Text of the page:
Scott Muirhead

Scott Muirhead

The Democrats must be so proud. Just look what they have done for America in only eight months. I could fill half a ream of paper with invective criticizing the demented old man they put in the White House; but his ineptitude is so obvious, there is little to add. Instead I prefer to write about another group of slow thinking people.

We have among us some quasi-militant members of what I call the Climate Change Brigade (CCB), a funny little cadre of narcissists who insist that if their dire predictions are ignored, the world will soon end. To be fair, some of the CCB’ers may be of average or even above average intelligence; but if so, they expertly conceal the fact. And if my fate consisted of listening in perpetuity to their incessant droning, I would place my hope in their hand-wringing nonsense about the coming extinction of the human race.

So let’s talk about battery-operated cars, shall we? The CCB insists that if we do not, right now, forsake our efficient cars and trucks that run on gasoline and diesel fuel, CO2 emissions from those vehicles will soon cause the oceans to boil. Of course if that happens the moisture will rise to the heavens and create rain clouds that will extinguish all those wildfires out west; but never mind unintended consequences. The CCB hates those things.

Foremost among those things is the tricky little problem of disposing of dead batteries. Those batteries, incidentally, are made of components better known as rare earth minerals that are this minute being dug out of the ground by little black slave children in Africa, and their little yellow counterparts in the hinterlands of China. It’s just another unintended consequence of do-goodism.

The CCB definitely does not want you to know that battery disposal is rapidly becoming a monumental and perhaps insurmountable problem. And what about the fact that there is a finite amount or rare earth minerals? The stuff in batteries is toxic. It will kill you. And in an article by journalist and economist Milton Ezrati, he explains just how bad the problem is. Quoting professor Wu Feng of the Beijing Institute of Technology, Ezrati offers this tidbit: “One 20-gram cellphone battery can pollute three standard swimming pools of water, and if abandoned on land it can pollute one square kilometer of land for 50-years.” My, my. All that from a battery that weighs less than one ounce. A Tesla Model-S runs on a battery pack that weighs — are you ready for this? — 1,200 pounds.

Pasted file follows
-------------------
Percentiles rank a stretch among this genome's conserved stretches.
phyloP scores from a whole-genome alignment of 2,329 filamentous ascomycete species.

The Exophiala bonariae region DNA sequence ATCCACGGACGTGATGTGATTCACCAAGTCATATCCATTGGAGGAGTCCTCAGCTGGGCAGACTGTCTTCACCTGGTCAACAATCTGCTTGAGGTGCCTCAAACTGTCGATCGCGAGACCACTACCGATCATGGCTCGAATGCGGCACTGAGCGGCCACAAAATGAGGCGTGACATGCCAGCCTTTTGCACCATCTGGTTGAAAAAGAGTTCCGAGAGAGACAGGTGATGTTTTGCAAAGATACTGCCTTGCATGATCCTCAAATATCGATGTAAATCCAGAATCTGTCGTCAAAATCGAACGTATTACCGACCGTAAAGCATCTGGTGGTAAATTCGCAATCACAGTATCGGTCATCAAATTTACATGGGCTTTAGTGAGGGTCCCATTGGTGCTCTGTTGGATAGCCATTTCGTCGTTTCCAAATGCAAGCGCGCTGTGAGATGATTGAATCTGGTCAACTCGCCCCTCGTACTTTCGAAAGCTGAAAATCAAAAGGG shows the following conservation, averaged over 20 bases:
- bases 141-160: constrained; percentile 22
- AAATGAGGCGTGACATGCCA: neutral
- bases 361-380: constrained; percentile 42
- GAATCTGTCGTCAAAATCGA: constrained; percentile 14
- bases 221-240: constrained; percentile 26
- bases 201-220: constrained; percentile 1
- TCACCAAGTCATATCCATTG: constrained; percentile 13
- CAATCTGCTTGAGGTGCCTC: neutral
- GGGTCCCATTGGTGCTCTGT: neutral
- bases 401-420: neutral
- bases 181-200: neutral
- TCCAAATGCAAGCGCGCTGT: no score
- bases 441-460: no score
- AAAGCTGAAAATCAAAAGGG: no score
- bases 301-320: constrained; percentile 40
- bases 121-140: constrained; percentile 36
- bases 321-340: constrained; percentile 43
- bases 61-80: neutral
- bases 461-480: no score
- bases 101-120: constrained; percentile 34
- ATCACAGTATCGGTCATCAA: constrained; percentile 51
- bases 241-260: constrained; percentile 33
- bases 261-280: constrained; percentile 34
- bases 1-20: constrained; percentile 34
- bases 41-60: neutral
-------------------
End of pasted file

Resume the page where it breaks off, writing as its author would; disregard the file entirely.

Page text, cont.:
Ezrati tells us that in the past year China has disposed of at least 200,000 tons of batteries, somewhere, somehow. Should we be worried? Batteries contain lithium, and when they degrade they produce hydrogen fluoride, which is corrosive enough to dissolve glass. It’s probably not good for it to be in our air and drinking water. Battery recycling efforts are in their infancy. According to Chemical & Engineering News magazine, “Most of the batteries that do get recycled undergo a high-temperature melting-and-extraction, or smelting, process.” “Those operations ... are energy intensive.” Smelting? You mean like with iron ore? Hmm ... CO2, anyone?

“Batteries good,” preach the CCB, “nuclear energy bad.” Oh really. Today there are at least 150 nuclear powered ships on and beneath the high seas. In 60-years, according to the National Nuclear Security Administration, there has not been a single accident in disposing of the nuclear waste from U.S. Navy warships. And there is quite a substantial difference between byproducts from a couple of hundred ships today, and the waste from 31-million battery-powered cars that the CCB’ers hope to have on the world’s streets by 2030.

“Yeah but,” the CCB’ers shout in unison, “what about all those waste-producing nuclear power plants?” Well, the U.S. Office of Nuclear Energy tells us that since the 1950s this country has produced about “83,000 metric tons of used fuel, and all of it could fit on a single football field at a depth of less than 10 yards.” Remember, last year alone, the Chinese did away with 200,000 tons of dead batteries; and they don’t even play football.

Nuclear power plants produce no CO2. Okay, sure, mining uranium for the plants does involve CO2 emissions from bulldozers and big trucks. But everything in life is a tradeoff. Example: For every sensible person, there seems to also be a liberal/ progressive.

So why do the CCB’ers oppose nuclear energy? They don’t know. Liberal/progressive pedants are oblivious to irony. They just don’t get it. If they succeed in eliminating fossil fuel cars, they still fail to grasp that the best way to recharge electric car batteries will be with nuclear energy. They haven’t thought that far ahead. They are stranded atop windmills.

The CCB is perversely jubilant over the recent wildfires and hurricanes. “See?” they smirk. “We told you so. If you had bought an electric car five years ago, none of this would have happened.” So tiring.

The thing that gets me about American CCB’ers is their absolute self-absorption. They wander around in a hazy delusion, convinced that America is the world. Well, America is not the world. And if America ceased contributing to CO2 levels, that dubious sacrifice would make so small a difference in climate conditions that it could hardly be measured. The populations of China and India dwarf the U.S. population, by billions; and those people are not about to give up electricity made with the use of readily available fuels like coal and natural gas.

The amount of CO2 produced by CCB activists who never cease shouting at us might exceed that of all the fleets of SUV’s that thunder along our city streets. The CCB’ers could better spend their time campaigning for and electing people who actually care about America’s citizens and soldiers.

Scott Muirhead is a resident of Waynesville.

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